Rapoport’s Rules for writing a critical commentary are:
- You should attempt to re-express your target’s position so clearly, vividly, and fairly that your target says, “Thanks, I wish I’d thought of putting it that way.”
- You should list any points of agreement (especially if they are not matters of general or widespread agreement).
- You should mention anything you have learned from your target.
- Only then are you permitted to say so much as a word of rebuttal or criticism.
Properly modified, this is good advice for lawyers dealing with legal arguments.
A very common failure is to misconstrue or misunderstand an opponent’s arguments. This is easy to do, because of the psychology involved.
We all want to win for our clients. Most of us have egos. When we see the law a particular way, we tend to think we’re right and get locked into that way of thinking. We tend to reject any alternative as somewhere between flawed and outright stupid. We expect it to be wrong. This corrupts our thinking.
It’s important to fight this tendency. To meet an argument properly you need to understand it. If you misunderstand it, you’re unlikely to be able to formulate an effective counter-argument. If your judge listens to your argument thinking ‘He just doesn’t get this’ you’re unlikely to be effective.
Being an advocate is different to writing critical commentaries. But you should start from the same place: a determined effort to fully understand the argument being made. And Rapoport’s rules are a good approach. In particular it’s worth trying to formulate, in your own mind, the best possible version of your opponent’s argument. Then meet it.
As Dennett points out, this can also be an extremely effective form of advocacy:
The fairer the criticism seems, the harder to bear in some cases. It is worth reminding yourself that a heroic attempt to find a defensible interpretation of an author, if it comes up empty, can be even more devastating than an angry hatchet job.
Of course, this can be taken too far in the context of legal argument. A philosopher’s job is to get at the truth. An advocate’s job is to argue their client’s case — truth is a matter for the judge, who is helped by having two sides fiercely arguing their sides. In some cases the best approach may be to reformulate your opponent’s argument in the most convincing way, so you can convincingly knock it down. Sometimes that would be doing your opponent’s work for them.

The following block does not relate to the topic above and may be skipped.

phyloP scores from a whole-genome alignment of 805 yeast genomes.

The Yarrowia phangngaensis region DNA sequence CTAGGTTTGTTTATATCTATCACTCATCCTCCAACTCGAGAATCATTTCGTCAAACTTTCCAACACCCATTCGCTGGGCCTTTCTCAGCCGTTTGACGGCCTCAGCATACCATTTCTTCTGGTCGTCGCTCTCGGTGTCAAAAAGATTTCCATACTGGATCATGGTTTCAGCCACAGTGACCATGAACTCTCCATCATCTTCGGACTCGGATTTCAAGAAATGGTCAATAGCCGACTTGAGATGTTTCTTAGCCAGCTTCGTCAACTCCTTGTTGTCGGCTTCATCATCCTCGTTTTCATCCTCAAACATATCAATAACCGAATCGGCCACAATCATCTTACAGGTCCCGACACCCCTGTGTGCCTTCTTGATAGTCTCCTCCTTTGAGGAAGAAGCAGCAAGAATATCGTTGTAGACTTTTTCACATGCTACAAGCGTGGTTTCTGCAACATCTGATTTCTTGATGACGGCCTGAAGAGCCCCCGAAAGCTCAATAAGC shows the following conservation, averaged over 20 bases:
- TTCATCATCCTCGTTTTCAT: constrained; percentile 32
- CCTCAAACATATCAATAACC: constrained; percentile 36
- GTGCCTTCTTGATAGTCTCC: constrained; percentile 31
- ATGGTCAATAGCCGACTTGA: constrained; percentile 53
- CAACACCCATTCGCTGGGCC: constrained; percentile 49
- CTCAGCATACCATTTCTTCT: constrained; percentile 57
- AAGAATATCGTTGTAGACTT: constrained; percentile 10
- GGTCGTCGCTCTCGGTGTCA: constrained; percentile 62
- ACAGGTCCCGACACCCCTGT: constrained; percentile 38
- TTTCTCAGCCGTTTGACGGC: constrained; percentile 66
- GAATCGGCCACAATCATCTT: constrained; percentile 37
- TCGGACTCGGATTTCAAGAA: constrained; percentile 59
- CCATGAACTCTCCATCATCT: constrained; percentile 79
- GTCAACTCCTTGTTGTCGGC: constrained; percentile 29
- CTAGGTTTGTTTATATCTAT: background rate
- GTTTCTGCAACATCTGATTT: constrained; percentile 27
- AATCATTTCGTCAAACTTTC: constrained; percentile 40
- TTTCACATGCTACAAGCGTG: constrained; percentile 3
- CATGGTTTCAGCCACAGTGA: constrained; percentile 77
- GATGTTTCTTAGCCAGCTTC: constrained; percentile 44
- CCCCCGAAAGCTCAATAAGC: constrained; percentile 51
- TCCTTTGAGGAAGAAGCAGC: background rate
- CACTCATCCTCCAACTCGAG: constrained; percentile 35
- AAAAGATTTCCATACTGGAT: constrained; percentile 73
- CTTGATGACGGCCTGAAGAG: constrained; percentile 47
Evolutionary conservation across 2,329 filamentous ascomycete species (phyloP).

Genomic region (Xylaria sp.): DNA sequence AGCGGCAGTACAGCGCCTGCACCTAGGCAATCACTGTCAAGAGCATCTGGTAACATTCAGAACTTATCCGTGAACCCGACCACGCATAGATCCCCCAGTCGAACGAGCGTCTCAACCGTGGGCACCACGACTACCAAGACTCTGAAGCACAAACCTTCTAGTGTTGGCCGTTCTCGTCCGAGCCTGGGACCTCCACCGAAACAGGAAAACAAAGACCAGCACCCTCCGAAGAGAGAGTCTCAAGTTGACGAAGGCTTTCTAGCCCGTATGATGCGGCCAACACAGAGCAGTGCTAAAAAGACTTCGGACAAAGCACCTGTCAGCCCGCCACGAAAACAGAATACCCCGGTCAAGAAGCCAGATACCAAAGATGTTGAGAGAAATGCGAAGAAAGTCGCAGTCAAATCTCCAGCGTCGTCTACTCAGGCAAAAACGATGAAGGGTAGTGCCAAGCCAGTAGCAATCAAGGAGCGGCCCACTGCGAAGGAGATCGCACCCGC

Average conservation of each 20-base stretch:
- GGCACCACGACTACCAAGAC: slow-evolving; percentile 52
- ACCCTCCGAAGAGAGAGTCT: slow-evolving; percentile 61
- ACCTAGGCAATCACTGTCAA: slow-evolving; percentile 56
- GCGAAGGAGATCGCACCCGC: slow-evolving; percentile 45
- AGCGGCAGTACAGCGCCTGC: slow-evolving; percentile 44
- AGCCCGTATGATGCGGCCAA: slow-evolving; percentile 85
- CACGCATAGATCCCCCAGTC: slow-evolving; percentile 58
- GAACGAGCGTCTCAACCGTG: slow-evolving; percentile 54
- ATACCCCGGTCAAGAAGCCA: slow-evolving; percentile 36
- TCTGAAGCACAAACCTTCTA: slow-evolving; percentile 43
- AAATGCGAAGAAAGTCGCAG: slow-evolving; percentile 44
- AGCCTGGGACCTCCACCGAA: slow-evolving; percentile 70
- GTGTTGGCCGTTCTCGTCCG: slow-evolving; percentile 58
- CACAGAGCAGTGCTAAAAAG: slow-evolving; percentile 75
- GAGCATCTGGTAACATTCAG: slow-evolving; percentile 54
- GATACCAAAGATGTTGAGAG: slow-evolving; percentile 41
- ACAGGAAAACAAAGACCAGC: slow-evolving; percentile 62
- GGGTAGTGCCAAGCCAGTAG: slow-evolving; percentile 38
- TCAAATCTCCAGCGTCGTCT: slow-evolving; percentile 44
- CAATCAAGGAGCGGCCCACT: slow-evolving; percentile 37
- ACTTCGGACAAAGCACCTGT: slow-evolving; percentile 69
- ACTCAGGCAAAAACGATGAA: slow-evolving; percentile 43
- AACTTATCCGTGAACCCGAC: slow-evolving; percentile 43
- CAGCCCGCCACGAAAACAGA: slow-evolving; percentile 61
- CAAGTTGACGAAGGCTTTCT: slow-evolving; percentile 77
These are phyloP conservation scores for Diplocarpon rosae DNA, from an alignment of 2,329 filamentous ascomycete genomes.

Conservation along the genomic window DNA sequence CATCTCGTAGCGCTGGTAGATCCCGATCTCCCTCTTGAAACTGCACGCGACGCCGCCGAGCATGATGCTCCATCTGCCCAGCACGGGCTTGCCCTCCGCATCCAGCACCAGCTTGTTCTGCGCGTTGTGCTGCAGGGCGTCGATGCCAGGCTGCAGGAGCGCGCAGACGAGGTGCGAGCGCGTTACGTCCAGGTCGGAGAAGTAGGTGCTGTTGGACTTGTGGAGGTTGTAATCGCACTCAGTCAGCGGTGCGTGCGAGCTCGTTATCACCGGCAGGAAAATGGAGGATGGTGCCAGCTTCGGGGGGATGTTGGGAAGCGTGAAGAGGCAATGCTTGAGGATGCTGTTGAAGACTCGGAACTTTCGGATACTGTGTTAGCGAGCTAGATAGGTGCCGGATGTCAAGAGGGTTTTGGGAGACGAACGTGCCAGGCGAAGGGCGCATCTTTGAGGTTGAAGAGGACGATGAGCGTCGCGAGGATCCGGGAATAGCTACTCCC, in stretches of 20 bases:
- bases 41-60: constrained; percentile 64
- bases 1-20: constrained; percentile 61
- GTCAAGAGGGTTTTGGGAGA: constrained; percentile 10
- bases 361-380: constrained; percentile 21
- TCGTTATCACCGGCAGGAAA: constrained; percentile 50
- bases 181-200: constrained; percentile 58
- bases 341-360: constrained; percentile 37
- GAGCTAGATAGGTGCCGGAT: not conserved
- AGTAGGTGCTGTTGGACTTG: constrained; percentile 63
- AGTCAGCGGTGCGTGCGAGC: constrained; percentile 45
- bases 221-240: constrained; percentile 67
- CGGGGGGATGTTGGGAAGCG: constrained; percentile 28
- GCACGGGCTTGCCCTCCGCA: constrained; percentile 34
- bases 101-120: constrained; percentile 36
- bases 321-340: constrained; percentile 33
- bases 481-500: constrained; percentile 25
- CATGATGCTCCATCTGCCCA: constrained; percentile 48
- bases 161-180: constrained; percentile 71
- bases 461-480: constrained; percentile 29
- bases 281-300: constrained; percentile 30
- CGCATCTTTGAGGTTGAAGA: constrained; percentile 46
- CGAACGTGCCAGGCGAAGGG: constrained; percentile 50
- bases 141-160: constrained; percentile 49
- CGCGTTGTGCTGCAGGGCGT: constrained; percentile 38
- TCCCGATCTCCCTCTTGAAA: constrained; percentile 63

Similarly, rules 2-4 should be regarded as guidelines to bear in mind, not a structure for your submissions. A judge will want to know where you agree with the other side, but you don’t need to put this at the front. Most judges, won’t be very interested in what you’ve learnt from your opponent.
A potential variation on this is deliberately mis-stating an opponent’s argument. It can work. If you can convince a judge that your opponent’s argument is actually a different, worse argument than the one they’re really making, he might deal with the weak argument rather than the strong one. But this is a very advanced strategy (as well as being on the dark-arts side of things). If you’re a good enough advocate to pull this off in the face of a judge trying to get to the bottom of a case and an opponent trying to make their argument — while staying on the right side of the ethical line — you’re either overestimating your skills or you don’t need my advice. If you fail, you’ll create all the problems of having really misunderstood the argument.
The same general approach can also be effective in cross-examination. I once watched Ian Gatt QC cross-examine a witness by determinedly trying to help him to give a plausible explanation of events that matched the contemporaneous documents and didn’t involve the witness having repeatedly lied. Mr Gatt QC explored everything. Each failure was met with a courteous, almost regretful, rebuttal of the latest account. Then more attempts to help the witness explain.
The overall impact was of watching the witness being fed into a terribly polite meat-grinder. Because there was no reasonable explanation. The witness had lied, again and again. And it was obvious that, had there been any other explanation, it would have come out.